For the past 18 years, since my retirement as a superintendent of schools and college president, I worship on a rotating basis at five different churches in Daytona Beach (Fla.) for my community involvement.
I was baptized in 1953 at Ebenezer Missionary Baptist Church in Memphis, Tenn. God has been my spiritual guiding force daily. As a public servant, community leader and career educator, my life’s work has been to serve, to give, to support and to mentor our young people.
Sunday is still the most segregated day of the week. We African Americans were forced to create our own religious institutions and our Historically Black Colleges and Universities (HBCUs) because Whites refused to accept or allow Blacks to attend their churches and colleges.
Hundreds of years later, I ask the question, “What happened to our Black churches and HBCUs?”
My generation gave up most of the gains, sacrifices and struggles that our ancestors made to educate us and gave us a place to worship and to be liberated and educated as human beings.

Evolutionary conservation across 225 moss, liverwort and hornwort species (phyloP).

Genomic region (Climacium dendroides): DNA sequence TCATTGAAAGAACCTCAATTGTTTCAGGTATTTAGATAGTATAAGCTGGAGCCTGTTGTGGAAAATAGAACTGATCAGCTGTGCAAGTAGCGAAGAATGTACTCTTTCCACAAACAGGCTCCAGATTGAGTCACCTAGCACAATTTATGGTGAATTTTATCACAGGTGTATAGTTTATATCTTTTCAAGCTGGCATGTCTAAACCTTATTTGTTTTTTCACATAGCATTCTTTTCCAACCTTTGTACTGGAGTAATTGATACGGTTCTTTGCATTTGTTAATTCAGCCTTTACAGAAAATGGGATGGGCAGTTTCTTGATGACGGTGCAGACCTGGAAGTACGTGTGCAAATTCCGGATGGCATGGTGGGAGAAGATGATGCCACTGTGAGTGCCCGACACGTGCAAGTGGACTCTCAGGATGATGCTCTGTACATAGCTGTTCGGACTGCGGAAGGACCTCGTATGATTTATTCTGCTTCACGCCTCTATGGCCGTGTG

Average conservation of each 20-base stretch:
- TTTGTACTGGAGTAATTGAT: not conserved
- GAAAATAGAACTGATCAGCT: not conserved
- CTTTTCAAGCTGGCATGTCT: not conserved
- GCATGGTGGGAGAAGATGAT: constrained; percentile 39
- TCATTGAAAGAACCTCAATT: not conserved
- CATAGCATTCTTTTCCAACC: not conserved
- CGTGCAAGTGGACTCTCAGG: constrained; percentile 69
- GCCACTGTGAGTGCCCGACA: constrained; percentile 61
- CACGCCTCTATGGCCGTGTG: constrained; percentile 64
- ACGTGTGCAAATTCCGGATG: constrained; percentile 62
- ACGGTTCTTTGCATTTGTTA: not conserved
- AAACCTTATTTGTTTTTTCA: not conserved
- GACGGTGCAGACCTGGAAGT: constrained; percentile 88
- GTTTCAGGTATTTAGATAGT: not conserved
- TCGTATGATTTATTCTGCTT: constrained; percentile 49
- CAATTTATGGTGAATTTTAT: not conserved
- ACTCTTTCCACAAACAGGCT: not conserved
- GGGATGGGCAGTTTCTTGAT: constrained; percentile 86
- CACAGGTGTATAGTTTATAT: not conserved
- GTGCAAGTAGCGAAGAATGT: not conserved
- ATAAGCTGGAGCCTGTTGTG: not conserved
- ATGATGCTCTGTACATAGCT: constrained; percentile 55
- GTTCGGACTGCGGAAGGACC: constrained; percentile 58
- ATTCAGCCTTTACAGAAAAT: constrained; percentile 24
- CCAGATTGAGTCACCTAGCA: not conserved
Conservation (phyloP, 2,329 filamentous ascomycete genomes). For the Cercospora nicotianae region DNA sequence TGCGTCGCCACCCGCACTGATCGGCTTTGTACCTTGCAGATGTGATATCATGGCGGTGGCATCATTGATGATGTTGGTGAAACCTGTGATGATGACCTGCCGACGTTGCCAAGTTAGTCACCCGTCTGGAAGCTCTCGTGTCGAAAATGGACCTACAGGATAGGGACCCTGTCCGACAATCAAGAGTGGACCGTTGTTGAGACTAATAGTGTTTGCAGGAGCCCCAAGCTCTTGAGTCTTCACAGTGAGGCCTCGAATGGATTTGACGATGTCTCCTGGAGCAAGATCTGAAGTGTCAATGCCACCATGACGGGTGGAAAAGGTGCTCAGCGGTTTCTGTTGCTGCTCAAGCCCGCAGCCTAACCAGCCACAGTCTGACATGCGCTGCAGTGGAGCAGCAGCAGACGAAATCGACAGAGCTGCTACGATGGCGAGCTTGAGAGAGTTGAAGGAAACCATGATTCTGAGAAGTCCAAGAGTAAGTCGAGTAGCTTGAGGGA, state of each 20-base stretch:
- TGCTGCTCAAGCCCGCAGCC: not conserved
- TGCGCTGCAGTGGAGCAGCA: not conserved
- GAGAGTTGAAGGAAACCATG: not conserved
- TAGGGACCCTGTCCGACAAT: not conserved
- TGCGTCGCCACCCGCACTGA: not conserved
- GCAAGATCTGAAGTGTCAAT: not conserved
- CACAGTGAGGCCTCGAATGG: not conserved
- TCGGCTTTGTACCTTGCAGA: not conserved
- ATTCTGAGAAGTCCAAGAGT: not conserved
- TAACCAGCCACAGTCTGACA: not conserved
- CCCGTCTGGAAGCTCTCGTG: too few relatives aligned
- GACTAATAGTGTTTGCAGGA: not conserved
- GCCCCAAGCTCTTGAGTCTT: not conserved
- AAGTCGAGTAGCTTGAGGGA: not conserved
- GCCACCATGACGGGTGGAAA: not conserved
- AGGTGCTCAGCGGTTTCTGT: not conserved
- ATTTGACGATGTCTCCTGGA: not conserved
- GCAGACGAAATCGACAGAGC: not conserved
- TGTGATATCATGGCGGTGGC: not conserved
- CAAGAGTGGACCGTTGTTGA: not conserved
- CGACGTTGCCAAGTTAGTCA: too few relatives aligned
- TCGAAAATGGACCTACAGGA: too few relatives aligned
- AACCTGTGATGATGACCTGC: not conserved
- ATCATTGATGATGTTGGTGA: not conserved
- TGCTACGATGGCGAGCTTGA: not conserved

In the past, many Black churches and HBCUs were open seven days a week. This was when they were a viable part of the daily life of the Black community. Today, many Black churches are only open three or four days a week. Our HBCUs close their doors on Friday and open back up on Monday.
There is a huge disconnect between my generation and two to three generations of young people. As a result, the survival of our Black churches and HBCUs is at a crisis stage. African Americans have retrogressed on every front: education, religion, politics, economics; not respecting our elders, not knowing and appreciating our history.